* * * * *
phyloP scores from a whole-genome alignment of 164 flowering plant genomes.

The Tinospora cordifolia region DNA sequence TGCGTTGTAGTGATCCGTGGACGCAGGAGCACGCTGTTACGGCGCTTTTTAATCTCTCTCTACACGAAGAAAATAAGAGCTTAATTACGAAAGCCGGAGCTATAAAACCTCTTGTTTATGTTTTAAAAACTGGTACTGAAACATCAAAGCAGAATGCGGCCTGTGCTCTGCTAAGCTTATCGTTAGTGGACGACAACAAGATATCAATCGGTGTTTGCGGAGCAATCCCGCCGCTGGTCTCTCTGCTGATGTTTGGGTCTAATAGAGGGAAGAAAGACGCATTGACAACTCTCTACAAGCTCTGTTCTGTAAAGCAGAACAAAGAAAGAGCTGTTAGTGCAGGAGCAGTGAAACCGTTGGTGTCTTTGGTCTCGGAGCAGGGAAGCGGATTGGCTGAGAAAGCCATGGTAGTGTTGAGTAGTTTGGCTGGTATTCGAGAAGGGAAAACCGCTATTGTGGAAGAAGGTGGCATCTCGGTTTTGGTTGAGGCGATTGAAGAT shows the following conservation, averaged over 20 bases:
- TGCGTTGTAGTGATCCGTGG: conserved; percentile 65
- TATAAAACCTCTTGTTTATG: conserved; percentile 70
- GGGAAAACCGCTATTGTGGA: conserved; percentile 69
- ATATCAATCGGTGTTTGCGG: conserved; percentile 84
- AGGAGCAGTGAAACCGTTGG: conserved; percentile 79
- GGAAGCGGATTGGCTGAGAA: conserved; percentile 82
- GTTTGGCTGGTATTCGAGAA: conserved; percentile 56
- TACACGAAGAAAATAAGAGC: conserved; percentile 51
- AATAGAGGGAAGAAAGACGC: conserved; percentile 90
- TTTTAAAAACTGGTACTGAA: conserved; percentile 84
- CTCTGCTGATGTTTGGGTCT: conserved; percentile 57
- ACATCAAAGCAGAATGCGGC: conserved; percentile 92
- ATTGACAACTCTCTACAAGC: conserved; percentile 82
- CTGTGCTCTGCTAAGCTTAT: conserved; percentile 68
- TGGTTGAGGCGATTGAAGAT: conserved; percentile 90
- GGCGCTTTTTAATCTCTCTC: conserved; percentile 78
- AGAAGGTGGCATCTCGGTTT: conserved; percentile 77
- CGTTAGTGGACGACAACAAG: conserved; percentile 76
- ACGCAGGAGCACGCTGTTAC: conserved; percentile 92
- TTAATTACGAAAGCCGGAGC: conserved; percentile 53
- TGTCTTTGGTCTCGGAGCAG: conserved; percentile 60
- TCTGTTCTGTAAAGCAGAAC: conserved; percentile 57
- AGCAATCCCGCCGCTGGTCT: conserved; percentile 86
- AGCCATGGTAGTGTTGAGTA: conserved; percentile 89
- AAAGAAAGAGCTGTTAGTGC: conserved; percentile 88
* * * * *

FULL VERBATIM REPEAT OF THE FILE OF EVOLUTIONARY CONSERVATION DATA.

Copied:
phyloP scores from a whole-genome alignment of 164 flowering plant genomes.

The Tinospora cordifolia region DNA sequence TGCGTTGTAGTGATCCGTGGACGCAGGAGCACGCTGTTACGGCGCTTTTTAATCTCTCTCTACACGAAGAAAATAAGAGCTTAATTACGAAAGCCGGAGCTATAAAACCTCTTGTTTATGTTTTAAAAACTGGTACTGAAACATCAAAGCAGAATGCGGCCTGTGCTCTGCTAAGCTTATCGTTAGTGGACGACAACAAGATATCAATCGGTGTTTGCGGAGCAATCCCGCCGCTGGTCTCTCTGCTGATGTTTGGGTCTAATAGAGGGAAGAAAGACGCATTGACAACTCTCTACAAGCTCTGTTCTGTAAAGCAGAACAAAGAAAGAGCTGTTAGTGCAGGAGCAGTGAAACCGTTGGTGTCTTTGGTCTCGGAGCAGGGAAGCGGATTGGCTGAGAAAGCCATGGTAGTGTTGAGTAGTTTGGCTGGTATTCGAGAAGGGAAAACCGCTATTGTGGAAGAAGGTGGCATCTCGGTTTTGGTTGAGGCGATTGAAGAT shows the following conservation, averaged over 20 bases:
- TGCGTTGTAGTGATCCGTGG: conserved; percentile 65
- TATAAAACCTCTTGTTTATG: conserved; percentile 70
- GGGAAAACCGCTATTGTGGA: conserved; percentile 69
- ATATCAATCGGTGTTTGCGG: conserved; percentile 84
- AGGAGCAGTGAAACCGTTGG: conserved; percentile 79
- GGAAGCGGATTGGCTGAGAA: conserved; percentile 82
- GTTTGGCTGGTATTCGAGAA: conserved; percentile 56
- TACACGAAGAAAATAAGAGC: conserved; percentile 51
- AATAGAGGGAAGAAAGACGC: conserved; percentile 90
- TTTTAAAAACTGGTACTGAA: conserved; percentile 84
- CTCTGCTGATGTTTGGGTCT: conserved; percentile 57
- ACATCAAAGCAGAATGCGGC: conserved; percentile 92
- ATTGACAACTCTCTACAAGC: conserved; percentile 82
- CTGTGCTCTGCTAAGCTTAT: conserved; percentile 68
- TGGTTGAGGCGATTGAAGAT: conserved; percentile 90
- GGCGCTTTTTAATCTCTCTC: conserved; percentile 78
- AGAAGGTGGCATCTCGGTTT: conserved; percentile 77
- CGTTAGTGGACGACAACAAG: conserved; percentile 76
- ACGCAGGAGCACGCTGTTAC: conserved; percentile 92
- TTAATTACGAAAGCCGGAGC: conserved; percentile 53
- TGTCTTTGGTCTCGGAGCAG: conserved; percentile 60
- TCTGTTCTGTAAAGCAGAAC: conserved; percentile 57
- AGCAATCCCGCCGCTGGTCT: conserved; percentile 86
- AGCCATGGTAGTGTTGAGTA: conserved; percentile 89
- AAAGAAAGAGCTGTTAGTGC: conserved; percentile 88